Killing Miss Q.

The Muse
Image via Wikipedia--Public domain

A friend recently made a comment that has stayed with me: “And on a good day our words can change those who read them.”

Some words I heard a week or so ago changed me. Or if they didn’t exactly change me, they changed my way of thinking about a particular situation.

A couple of weeks ago, I timed pitch and critique sessions at the Writers’ League of Texas Young Adult Writers Conference (not because I write for young adults, but because WLT needed timers and I needed to get out of the house and do something useful).

At Saturday’s luncheon, author Tim Wynne-Jones spoke on the topic of “Reading Yourself Seriously.”

Here’s a summary of what I heard.

Wynne-Jones says that when we write with intention, we write with genius. We may call it a muse, genie, goddess, inner writer, “or Brenda,” but whatever we call it, we work with a co-writer.

(Muse and goddess have always sounded pretentious to me; inner writer is too close to inner child, and she and I are too busy arguing to write; and I know only one Brenda, and she doesn’t write at all. So I’m calling my collaborator the genie.)

Anyway, the genie, Wynne-Jones says, knows much more than we do. And it leaves “text messages” in the story.

So when we hit a major obstacle and can’t find a way around it–we have no idea what happens next, or we’ve written ourselves into a corner and can’t get out–we need to consult the genie, to find out what message it has left in the words we’ve already written.

We need to recapture the “feeling of enchantment” we felt when we wrote the first page.

And we do this by reading ourselves seriously: going back over our manuscript, reading creatively, paying attention to the unconscious, discovering the “tool” that will lead to the resolution of the problem.

It means sifting through the pages to see what we really want to write about, “ooching the implications to the surface.”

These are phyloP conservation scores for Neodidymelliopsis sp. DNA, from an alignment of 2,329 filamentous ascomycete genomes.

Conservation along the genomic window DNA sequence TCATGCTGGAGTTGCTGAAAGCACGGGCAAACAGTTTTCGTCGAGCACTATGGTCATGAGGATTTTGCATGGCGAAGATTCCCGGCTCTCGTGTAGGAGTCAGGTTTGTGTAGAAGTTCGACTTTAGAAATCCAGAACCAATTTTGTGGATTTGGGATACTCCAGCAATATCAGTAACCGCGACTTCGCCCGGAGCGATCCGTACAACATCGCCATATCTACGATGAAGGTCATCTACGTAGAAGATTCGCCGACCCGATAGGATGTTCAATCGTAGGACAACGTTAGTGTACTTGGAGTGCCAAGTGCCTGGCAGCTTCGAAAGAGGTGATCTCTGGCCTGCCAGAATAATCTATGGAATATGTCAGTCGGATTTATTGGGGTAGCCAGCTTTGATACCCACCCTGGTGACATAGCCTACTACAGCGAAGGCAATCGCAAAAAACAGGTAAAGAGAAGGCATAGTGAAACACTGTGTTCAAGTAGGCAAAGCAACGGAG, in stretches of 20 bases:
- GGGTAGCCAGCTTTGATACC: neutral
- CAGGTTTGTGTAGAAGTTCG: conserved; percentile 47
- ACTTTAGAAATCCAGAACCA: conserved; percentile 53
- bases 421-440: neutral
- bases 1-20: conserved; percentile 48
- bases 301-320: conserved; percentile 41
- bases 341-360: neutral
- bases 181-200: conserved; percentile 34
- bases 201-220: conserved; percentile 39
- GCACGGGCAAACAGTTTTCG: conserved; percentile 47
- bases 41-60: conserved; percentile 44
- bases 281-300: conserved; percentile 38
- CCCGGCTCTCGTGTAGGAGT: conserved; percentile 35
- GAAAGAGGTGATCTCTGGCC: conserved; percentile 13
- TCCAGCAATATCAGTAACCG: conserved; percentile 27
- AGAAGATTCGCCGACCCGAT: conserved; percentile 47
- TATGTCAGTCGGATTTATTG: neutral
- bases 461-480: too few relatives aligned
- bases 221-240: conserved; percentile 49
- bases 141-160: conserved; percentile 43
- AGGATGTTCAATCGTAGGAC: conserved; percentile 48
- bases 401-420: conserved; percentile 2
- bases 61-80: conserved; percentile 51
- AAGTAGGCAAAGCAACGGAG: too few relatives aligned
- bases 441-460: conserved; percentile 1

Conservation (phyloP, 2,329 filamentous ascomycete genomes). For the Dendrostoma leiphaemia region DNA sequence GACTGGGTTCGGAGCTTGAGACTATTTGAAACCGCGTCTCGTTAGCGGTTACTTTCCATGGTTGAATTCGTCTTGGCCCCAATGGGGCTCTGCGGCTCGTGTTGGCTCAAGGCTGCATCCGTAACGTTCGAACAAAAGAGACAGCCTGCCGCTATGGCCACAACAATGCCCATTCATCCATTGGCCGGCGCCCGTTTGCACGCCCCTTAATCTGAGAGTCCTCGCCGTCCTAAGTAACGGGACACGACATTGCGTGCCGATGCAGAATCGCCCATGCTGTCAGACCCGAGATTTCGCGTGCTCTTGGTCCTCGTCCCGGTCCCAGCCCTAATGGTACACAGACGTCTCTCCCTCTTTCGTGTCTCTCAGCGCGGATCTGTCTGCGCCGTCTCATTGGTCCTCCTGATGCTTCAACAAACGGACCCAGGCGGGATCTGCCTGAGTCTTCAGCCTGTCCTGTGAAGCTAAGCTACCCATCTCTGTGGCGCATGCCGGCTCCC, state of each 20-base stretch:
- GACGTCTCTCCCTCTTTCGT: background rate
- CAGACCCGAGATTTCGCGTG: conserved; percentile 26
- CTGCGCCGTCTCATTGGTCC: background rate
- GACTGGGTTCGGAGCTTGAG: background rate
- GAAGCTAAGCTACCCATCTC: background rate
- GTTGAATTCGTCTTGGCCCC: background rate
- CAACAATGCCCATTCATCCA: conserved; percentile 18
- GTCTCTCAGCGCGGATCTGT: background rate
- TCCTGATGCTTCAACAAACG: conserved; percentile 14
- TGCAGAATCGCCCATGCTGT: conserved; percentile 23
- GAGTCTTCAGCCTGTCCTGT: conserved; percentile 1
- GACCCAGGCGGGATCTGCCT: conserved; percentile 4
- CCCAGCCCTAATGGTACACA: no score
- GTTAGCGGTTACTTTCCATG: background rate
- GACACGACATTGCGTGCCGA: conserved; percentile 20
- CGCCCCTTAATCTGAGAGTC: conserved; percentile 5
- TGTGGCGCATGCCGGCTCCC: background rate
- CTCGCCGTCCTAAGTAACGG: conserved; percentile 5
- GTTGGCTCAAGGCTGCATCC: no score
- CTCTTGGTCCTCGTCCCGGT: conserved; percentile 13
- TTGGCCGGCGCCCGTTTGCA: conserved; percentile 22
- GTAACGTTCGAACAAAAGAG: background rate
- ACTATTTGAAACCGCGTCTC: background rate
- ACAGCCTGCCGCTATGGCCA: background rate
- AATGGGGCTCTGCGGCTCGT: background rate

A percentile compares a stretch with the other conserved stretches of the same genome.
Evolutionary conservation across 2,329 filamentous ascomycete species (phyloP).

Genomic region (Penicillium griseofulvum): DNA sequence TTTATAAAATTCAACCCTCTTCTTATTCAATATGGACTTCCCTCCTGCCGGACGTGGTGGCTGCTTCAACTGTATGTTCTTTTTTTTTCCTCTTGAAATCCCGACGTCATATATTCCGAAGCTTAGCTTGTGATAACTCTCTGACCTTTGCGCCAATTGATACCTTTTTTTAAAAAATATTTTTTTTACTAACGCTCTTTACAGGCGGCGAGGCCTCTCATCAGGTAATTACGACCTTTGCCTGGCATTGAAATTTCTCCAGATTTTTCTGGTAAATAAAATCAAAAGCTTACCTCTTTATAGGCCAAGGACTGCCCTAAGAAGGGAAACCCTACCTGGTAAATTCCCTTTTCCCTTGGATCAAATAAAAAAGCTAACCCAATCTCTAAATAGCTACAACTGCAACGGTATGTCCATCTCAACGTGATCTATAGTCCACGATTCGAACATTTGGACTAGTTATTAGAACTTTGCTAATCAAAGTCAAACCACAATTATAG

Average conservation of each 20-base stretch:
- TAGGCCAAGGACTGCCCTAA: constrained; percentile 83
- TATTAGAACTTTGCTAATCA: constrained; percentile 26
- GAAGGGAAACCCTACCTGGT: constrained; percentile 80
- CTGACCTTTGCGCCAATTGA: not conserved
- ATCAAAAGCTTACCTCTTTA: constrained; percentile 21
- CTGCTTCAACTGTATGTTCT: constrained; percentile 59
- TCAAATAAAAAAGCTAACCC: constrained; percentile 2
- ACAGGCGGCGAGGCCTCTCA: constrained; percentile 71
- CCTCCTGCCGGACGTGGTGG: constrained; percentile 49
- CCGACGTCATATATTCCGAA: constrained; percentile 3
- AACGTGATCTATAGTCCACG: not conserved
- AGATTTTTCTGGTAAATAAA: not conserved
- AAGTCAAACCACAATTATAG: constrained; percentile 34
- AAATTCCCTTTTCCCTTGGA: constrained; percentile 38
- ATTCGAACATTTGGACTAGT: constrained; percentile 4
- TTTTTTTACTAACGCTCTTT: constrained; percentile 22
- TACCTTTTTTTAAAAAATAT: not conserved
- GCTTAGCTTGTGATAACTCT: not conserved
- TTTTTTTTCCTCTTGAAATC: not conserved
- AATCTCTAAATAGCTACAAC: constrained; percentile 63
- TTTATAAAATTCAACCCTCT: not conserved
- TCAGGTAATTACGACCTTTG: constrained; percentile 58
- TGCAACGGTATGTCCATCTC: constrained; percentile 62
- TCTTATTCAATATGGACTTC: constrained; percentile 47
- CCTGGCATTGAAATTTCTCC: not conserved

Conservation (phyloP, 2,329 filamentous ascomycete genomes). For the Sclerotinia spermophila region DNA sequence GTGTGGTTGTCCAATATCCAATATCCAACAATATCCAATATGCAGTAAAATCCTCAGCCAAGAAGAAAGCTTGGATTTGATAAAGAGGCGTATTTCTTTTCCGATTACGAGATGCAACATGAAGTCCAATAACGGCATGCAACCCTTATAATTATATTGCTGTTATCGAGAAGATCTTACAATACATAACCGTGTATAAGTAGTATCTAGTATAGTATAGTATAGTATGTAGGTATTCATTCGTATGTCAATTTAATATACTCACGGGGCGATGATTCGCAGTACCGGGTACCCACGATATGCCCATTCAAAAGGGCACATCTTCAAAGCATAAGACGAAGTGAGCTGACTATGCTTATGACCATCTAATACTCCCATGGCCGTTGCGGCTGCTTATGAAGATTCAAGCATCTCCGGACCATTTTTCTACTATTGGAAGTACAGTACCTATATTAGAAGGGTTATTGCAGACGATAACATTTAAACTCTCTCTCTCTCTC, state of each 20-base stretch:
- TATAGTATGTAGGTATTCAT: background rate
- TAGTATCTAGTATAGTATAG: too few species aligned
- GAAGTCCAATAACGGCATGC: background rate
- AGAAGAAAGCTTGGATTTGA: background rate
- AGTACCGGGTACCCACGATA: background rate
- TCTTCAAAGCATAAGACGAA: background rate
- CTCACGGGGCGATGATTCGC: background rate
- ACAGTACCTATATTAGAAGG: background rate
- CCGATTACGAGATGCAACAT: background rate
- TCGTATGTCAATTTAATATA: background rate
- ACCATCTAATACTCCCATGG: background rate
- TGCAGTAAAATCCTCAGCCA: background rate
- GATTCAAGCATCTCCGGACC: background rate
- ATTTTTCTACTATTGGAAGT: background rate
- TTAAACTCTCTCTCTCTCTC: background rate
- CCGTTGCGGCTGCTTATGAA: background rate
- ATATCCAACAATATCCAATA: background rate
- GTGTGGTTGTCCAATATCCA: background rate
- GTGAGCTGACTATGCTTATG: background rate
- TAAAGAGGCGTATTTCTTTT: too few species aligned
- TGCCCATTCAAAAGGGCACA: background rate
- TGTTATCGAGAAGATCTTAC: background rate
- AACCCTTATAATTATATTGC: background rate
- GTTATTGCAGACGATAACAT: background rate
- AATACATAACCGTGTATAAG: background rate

Reading ourselves seriously means accepting our own genius. And our genius is the ability to accept clues, which is also “the reason we write in the first place.”

Now, when Wynne-Jones began to speak, I expected to be entertained and perhaps inspired. But I got something more.

For the past umpteen weeks, I’ve been stalled. I saw a potential problem with my plot, I didn’t know how to fix it, and heaven forfend I should try to just write through it and see what happened. Oh, no, I preferred to worry, fret, and whine.

Maybe this is the time to pull out whinge. I whinged.

Sad to say, this is the same problem I wrote about several months ago. At that time, my CP convinced me I could make the thing work. I was resolved to do so.

But somewhere along the line, my courage came unscrewed from the sticking post.

So there I sat, listening to Tim Wynne-Jones, and toward the end of the talk, it suddenly hit me. I turned to CP, another volunteer timer, and said, “I have to kill Miss Q.”

Miss Q. was the original victim. But she was just so cute, I decided to give her a slight overhaul and keep her around.

But the manuscript has been telling me she has to go.

I didn’t even have to read myself seriously. The manuscript had been shouting at me for weeks, but I’d been ignoring it.

I felt as if the genie were right there, sitting on my shoulder, saying, “Kill Miss Q.”

(Perhaps instead of calling it the genie, I should refer to it as the devil.)

There you have it: Wynne-Jones words, which were supposed to provide a little R&R in the middle of a busy day, acted as a catalyst.

Or like a slap upside the head. One I’d needed for quite a while.

I left the dining room feeling changed. A bit boggled, but peaceful. I possessed the tool to resolve my problem. It had been there all along.

*****

Image of the Muse by Guillaume Seignac [Public domain], via Wikimedia Commons

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